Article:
Origami portable laser cutter slices and etches whatever, wherever
When I covered MakerCon last month in New York for Gizmag, literally one of the first things I did was text a photo of the 45-lb (20 kg), tote-able laser cutter to my friend who owns a shop back home in New Mexico. As it turns out, that's exactly the type of consumer Pittsburgh startup Red Ant hopes to target with its Origami.
"Certainly it's good for universities, but also shops with limited space, pro-sumers and craft fairs too, because it provides the ability to customize products on the fly," Red Ant co-founder Scott Ardisson told me.
Most laser cutters are big, bulky affairs that are set up once and rarely moved, often due to the elaborate wiring and ventilation systems that might be required. Even more frustrating for those with grand ambitions and projects is that the cutting area is often limited in size. Red Ant claims to address those concerns with a device it describes as the "first portable laser cutter with a fold-out arm and no limiting enclosure."
That foldable, laser-packing arm allows a user to cut pretty much anything that you can bring the Origami to and then fit under it; it's also possible to perform vertical cuts by setting the unit on its side. Red Ant says an important part of making this work is not just the patented folding arm, but also its self-contained ventilation system that does away with the need for hoses snaking all over the place.
"You don't have to worry about stinking up the room with acrylic fumes," said Ardisson.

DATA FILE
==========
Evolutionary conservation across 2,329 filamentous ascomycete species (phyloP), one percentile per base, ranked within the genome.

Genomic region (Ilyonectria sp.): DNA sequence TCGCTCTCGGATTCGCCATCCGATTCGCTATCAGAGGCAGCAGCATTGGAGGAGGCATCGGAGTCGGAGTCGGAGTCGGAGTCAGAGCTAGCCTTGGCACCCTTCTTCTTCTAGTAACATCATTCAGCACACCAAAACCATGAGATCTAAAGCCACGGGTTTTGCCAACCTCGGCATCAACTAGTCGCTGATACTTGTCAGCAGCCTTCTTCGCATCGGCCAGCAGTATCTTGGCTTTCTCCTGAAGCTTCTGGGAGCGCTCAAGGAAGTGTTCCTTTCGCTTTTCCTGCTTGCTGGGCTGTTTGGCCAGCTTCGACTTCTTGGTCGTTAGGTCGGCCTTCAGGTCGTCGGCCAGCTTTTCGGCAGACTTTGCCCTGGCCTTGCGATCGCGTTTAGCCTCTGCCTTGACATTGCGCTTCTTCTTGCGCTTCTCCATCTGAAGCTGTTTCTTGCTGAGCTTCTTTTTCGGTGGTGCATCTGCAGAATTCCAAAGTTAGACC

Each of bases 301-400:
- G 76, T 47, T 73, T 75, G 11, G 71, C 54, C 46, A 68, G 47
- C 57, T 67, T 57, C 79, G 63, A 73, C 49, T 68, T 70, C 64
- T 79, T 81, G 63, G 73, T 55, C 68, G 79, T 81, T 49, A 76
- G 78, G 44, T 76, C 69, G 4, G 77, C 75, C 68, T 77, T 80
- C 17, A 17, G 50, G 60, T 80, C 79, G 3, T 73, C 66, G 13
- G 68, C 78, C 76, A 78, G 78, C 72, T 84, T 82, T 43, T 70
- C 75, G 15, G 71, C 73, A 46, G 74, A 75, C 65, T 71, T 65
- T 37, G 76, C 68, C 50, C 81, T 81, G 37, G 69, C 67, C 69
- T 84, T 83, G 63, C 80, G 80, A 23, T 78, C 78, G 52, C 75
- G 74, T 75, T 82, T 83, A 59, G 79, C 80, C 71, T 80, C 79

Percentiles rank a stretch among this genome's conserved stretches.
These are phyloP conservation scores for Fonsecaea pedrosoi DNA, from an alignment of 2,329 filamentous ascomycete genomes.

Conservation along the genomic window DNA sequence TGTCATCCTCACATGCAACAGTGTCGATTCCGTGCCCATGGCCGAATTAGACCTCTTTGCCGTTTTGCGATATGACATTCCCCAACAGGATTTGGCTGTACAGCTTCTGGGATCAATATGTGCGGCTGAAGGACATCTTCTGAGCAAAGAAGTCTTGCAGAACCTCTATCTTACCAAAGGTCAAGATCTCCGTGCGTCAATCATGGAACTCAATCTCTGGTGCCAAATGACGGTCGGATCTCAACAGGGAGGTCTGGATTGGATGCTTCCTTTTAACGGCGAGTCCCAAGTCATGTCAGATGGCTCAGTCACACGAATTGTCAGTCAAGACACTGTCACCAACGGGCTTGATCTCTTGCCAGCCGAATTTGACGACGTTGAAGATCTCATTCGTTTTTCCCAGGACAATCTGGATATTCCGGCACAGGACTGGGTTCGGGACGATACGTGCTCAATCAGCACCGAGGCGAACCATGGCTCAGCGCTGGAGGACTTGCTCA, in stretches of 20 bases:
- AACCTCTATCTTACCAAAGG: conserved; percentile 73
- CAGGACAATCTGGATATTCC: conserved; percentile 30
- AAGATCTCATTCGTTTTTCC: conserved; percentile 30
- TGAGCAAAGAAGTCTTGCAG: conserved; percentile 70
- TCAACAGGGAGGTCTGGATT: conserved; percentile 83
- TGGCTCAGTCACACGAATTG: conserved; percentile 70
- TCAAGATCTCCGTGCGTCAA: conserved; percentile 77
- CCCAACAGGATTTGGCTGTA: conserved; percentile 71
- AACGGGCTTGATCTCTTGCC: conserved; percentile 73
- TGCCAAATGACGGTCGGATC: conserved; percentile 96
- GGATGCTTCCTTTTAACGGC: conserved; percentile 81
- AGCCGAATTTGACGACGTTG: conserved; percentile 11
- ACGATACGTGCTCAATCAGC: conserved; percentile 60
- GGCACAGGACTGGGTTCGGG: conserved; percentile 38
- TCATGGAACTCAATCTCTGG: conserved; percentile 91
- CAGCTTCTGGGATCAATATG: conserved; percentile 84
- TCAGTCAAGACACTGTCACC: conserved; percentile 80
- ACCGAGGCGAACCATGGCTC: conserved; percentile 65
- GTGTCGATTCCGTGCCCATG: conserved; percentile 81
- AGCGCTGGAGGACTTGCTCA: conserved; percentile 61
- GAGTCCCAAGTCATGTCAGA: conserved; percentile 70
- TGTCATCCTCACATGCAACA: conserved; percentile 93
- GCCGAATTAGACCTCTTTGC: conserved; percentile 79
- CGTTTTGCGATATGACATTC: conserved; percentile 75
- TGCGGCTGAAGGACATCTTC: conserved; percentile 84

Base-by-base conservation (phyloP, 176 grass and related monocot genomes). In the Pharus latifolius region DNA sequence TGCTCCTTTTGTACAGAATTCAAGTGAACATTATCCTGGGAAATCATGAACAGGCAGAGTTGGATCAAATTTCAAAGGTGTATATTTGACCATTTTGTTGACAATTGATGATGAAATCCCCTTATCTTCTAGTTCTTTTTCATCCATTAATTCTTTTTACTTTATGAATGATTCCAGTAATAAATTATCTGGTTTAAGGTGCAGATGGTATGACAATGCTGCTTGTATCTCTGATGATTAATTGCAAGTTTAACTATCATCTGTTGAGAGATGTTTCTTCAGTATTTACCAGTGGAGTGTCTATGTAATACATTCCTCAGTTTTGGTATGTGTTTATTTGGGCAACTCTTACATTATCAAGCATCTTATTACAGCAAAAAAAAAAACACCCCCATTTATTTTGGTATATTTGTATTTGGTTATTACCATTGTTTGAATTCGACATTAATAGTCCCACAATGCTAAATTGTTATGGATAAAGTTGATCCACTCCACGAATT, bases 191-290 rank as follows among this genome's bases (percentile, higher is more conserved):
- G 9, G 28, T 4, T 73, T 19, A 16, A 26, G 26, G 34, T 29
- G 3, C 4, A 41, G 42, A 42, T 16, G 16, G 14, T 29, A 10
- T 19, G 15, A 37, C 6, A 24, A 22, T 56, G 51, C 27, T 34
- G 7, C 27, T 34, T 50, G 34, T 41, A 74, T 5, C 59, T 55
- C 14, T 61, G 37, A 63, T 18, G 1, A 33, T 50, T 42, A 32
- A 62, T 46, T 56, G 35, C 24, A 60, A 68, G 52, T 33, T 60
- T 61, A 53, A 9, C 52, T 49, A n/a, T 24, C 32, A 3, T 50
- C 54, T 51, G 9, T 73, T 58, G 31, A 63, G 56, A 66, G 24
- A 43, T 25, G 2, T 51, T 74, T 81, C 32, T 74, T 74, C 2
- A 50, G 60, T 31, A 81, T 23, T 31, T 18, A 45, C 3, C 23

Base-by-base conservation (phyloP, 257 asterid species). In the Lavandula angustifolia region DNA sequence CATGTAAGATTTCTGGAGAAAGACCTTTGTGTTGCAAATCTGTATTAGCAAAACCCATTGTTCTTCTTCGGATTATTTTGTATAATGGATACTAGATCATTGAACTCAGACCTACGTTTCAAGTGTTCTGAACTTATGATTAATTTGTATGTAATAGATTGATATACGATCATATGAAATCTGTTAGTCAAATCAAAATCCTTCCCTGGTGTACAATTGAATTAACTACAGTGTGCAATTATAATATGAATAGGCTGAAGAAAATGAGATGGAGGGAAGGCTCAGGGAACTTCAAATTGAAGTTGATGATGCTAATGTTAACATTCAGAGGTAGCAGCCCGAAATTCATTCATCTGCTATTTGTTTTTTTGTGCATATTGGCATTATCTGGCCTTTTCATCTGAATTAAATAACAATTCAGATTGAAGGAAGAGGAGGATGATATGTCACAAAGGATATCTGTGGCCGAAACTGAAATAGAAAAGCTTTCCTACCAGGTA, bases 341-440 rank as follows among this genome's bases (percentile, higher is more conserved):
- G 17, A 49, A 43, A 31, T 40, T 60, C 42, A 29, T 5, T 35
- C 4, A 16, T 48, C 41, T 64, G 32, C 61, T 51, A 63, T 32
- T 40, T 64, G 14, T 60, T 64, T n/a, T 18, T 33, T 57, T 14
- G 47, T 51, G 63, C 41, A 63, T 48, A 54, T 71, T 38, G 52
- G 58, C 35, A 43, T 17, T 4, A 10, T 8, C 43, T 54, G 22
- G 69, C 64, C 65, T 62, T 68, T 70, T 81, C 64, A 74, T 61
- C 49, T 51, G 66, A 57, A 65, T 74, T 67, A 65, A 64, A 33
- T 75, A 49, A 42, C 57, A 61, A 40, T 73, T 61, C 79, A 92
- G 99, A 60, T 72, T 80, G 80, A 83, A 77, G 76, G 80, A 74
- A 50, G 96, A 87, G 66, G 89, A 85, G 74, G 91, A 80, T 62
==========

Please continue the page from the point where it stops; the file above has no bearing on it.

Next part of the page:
The Origami runs off a standard 110-volt outlet and boasts a 40-watt CO2 laser capable of cutting or etching most organic materials, including acrylic, glass and wood. The cutter is controlled by custom software that runs on a computer and can import all major image formats.
It can also print directly from Corel Draw or AutoCAD using a plugin for those applications. There is also an on-board control panel that should make it possible to simply plug in a USB flash drive to one of the Origami's two ports, pick your image file and start cutting or etching it into your material of choice.
Red Ant reports that the unit is fully serviceable and expects the laser tube to last between 1,500 and 1,800 hours. While the prototype I saw in New York weighs 45 lb, Ardisson told me they plan to make it smaller and lighter by reducing the overall size of the chassis and switching out some steel pieces for aluminum.
Ardisson pointed out that safety glasses should be worn within 5 ft (1.5 m) of the cutting area to meet government safety regulations in the United States, and one of the key modifications made since the original prototype is that the laser beam path is fully enclosed to prevent deflection and increase safety.
Red Ant launched a Kickstarter campaign a few days after I spoke with the team and is attempting to raise US$80,000. All going to plan, a $4,200 pledge will reserve you your own Origami from the first batch that will be limited to a run of just 25. As of this writing, there are still twenty left to be claimed.
Check out Red Ant's origin story in the video below.
Source: Red Ant